Pirates of the Caribbean: Dead Men Tell No Tales


Pirates of the Caribbean: Dead Men Tell No Tales  (2017)    Disney/Action-Adventure-Fantasy    RT: 129 minutes    Rated PG-13 (sequences of adventure violence, some suggestive content)    Director: Joachim Ronning and Espen Sandberg    Screenplay: Jeff Nathanson    Music: Geoff Zanelli    Cinematography: Paul Cameron    Release date: May 26, 2017 (US)    Cast: Johnny Depp, Javier Bardem, Brenton Thwaites, Kaya Scodelario, Kevin McNally, Geoffrey Rush, Golshifteh Farahani, David Wenham, Stephen Graham, Angus Barnett, Martin Klebba, Adam Brown, Giles New, Orlando Bloom, Keira Knightley.



 With Pirates of the Caribbean: Dead Men Tell No Tales, the franchise has become a sinking flagship. The first one came as a nice surprise; nobody expected a movie based on a theme park ride to work as well as the 2003 movie did. It made over $650 million worldwide and spawned two really good (if bloated and overlong) sequels. They made a fourth one (On Stranger Tides) that, while it fell short of its predecessors, was reasonably entertaining. This latest entry falls even shorter.

pirates 2017 Dead Men Tell No Tales is remarkable in one respect; it manages to overwhelm AND underwhelm at the same time. It’s yet another super-noisy and chaotic vehicle that relies too heavily on bad CGI effects (the ghost sharks look especially fake). This is a movie in dire need of Ritalin. The story is convoluted and the visuals murky. It has too many ships chasing after one another. You need a scorecard to keep track of who’s after who and their different motivations for finding the object of desire first. It’s basically an all-out assault on the senses. So where’s the remarkable part? How about this? Dead Men Tell No Tales is also incredibly boring.

 Johnny Depp may as well have phoned in his fifth go-around as Captain Jack Sparrow, the still loopy miscreant/hero whose tipsy hijinks are not as funny as they once were. In Dead Men Tell No Tales, he’s a wanted man. The law still wants to nail him for piracy but he faces a greater danger from an old foe. It seems that one Captain Salazar (Bardem, No Country for Old Men) has an axe to grind. Years before, he tricked him and his crew into sailing into an area called the Devil’s Triangle. Anyone who ventures there never leaves; instead they’re cursed to remain undead and trapped in the Triangle for eternity or until the curse is broken.

 Henry Turner (Thwaites, Gods of Egypt), the son of Will and Elizabeth Turner (the hero and heroine of the first three POTC flicks), would also like to find Jack. He needs his help locating Poseidon’s Trident, an object capable of breaking every curse on the high seas including the one that has imprisoned his father on the Flying Dutchman since we last saw him at the end of At World’s End. They eventually team up with Carina (Scodelario, The Maze Runner), a young woman accused of witchcraft because of her extensive knowledge of astronomy and horology, the last one the subject of a running joke because… you know why. Sentenced to be executed, she keeps managing to escape the hangman’s noose. The trio sets forth for adventure on the high seas, pursued by Salazar who has commandeered a ship belonging to Barbossa (Rush, The King’s Speech), former captain of the Black Pearl.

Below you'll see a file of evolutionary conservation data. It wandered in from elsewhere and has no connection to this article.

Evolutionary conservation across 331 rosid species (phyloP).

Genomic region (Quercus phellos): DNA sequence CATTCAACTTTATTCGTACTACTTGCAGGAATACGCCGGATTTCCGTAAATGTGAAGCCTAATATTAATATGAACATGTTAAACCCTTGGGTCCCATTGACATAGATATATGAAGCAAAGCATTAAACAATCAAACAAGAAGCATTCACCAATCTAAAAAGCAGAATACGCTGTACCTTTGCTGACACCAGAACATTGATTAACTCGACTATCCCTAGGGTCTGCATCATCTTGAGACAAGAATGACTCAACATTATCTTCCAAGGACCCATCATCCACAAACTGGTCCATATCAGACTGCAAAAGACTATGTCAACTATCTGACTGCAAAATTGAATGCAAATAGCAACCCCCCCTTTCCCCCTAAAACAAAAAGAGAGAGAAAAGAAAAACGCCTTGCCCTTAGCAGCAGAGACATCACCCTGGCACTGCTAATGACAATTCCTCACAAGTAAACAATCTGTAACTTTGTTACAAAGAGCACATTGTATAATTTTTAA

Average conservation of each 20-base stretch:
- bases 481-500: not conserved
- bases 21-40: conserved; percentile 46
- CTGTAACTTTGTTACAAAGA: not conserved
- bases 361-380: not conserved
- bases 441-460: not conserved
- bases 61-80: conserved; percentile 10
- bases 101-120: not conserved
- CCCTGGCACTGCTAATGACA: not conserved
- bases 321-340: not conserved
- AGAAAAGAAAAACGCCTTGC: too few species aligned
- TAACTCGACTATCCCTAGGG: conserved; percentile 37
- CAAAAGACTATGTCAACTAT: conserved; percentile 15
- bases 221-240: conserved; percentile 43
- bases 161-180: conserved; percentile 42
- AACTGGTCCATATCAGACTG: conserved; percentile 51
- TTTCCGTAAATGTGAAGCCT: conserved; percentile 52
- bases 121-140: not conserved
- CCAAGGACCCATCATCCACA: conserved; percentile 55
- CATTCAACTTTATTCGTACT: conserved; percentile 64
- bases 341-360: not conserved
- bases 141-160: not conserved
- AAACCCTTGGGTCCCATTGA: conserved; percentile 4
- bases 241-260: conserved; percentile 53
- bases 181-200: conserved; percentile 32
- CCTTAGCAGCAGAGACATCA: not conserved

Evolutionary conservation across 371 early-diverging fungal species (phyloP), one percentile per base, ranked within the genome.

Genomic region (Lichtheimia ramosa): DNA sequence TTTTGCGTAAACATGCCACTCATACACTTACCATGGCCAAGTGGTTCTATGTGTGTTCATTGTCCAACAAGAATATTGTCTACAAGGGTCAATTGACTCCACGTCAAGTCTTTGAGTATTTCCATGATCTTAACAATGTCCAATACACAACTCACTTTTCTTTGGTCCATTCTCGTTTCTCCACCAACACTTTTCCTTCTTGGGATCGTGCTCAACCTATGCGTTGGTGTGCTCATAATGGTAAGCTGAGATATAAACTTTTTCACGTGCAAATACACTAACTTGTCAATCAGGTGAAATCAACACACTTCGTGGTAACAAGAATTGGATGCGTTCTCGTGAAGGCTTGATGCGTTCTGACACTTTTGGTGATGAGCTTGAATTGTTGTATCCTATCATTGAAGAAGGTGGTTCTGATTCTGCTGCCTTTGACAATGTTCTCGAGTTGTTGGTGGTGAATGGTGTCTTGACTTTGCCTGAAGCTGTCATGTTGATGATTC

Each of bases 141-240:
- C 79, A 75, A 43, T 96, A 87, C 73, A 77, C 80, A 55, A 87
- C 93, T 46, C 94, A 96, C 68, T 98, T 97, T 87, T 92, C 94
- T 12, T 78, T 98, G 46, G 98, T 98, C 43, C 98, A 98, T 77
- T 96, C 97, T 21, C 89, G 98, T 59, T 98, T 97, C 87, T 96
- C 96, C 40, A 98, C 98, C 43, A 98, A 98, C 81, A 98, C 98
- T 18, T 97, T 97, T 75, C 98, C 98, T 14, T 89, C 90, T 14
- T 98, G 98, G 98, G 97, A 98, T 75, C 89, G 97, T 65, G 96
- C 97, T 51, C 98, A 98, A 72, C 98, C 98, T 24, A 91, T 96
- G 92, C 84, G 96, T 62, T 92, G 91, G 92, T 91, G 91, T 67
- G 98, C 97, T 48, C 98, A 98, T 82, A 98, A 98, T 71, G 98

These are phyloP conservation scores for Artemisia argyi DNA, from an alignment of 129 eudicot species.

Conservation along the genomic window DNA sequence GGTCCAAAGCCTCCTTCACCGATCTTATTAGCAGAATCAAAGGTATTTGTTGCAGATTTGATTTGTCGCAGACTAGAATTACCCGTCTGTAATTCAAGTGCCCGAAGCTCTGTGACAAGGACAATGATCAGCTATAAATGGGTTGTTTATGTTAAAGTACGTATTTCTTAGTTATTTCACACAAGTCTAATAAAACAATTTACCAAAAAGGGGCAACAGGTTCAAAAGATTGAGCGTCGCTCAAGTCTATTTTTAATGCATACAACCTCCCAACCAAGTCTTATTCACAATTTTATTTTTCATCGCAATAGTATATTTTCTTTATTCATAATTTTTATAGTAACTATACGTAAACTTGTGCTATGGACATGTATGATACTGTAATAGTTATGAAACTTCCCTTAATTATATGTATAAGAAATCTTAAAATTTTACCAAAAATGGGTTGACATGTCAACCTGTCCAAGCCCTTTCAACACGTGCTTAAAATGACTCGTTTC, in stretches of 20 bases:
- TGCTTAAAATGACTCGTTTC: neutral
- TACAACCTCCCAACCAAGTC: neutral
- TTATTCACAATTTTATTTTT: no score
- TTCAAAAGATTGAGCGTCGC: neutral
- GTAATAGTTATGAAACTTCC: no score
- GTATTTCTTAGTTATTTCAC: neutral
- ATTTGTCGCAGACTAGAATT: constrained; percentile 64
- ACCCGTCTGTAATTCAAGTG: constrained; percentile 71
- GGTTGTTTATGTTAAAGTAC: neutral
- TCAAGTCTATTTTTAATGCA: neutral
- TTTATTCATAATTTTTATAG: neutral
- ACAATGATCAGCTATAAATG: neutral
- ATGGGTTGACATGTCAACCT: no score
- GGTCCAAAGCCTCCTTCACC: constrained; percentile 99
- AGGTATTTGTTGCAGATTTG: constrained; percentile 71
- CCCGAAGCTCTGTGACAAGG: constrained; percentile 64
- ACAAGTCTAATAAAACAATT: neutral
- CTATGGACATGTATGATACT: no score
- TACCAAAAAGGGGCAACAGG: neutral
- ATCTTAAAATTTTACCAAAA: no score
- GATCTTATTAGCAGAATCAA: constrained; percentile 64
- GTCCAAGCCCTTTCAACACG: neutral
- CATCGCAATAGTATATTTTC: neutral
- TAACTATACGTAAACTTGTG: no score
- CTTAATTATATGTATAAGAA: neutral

To be fair, Dead Men Tell No Tales isn’t all bad. There are a few decent sequences like an early scene where Jack and his crew attempt to rob a bank and end up hauling the whole building through the streets of Saint Martin. It’s ridiculous but kind of fun. I felt a glimmer of hope which was quickly snuffed out by the rest of the movie. It gets redundant with the three heroes always being captured and held prisoner. The action scenes are dark and messy. The CGI is really bad this time around. It’s a rather ugly movie if you want to know the truth. Depp is just there for the paycheck, this we know. The two new leads don’t hold a candle to Orlando Bloom and Keira Knightley (who return briefly). Thwaites looks like he belongs in a third-rate boy band. Scodelario comes off slightly- and I mean slightly- better as the fiercely independent heroine who thinks nothing of stripping down to her bloomers in front of her male companions (positively scandalous in the 18th century I would imagine). I don’t think she’s a very good actress and Dead Men Tell No Tales does zilch to improve her score. Bardem and Rush, try as they might, are wasted in this water-logged action-adventure, sluggishly directed by Joachim Ronning and Espen Sandberg (Kon-Tiki).

 I wanted to like Dead Men Tell No Tales, I really did. I went in with medium expectations that I hoped would be exceeded. Instead, it fell short of what I expected. It strives to be fun at first and sort of succeeds but it starts to sink after the first half-hour and never makes it back to the surface. We’re not even a month into the summer movie season and I’m already disheartened. I truly hope the summer movies start getting better; I’m actually hopeful for next week’s Wonder Woman. The only other saving grace of Dead Men Tell No Tales is a brief cameo by Paul McCartney as Jack Sparrow’s uncle. I guess Keith Richards was too busy to make a return appearance. Either that or he knew to abandon ship while he still could. I think the other actors ought to follow suit. Yo-ho-hum.

 BTW, there’s a post-credits scene for anybody who might be interested. It’s a promising set-up for a sixth (and hopefully final) POTC movie. 

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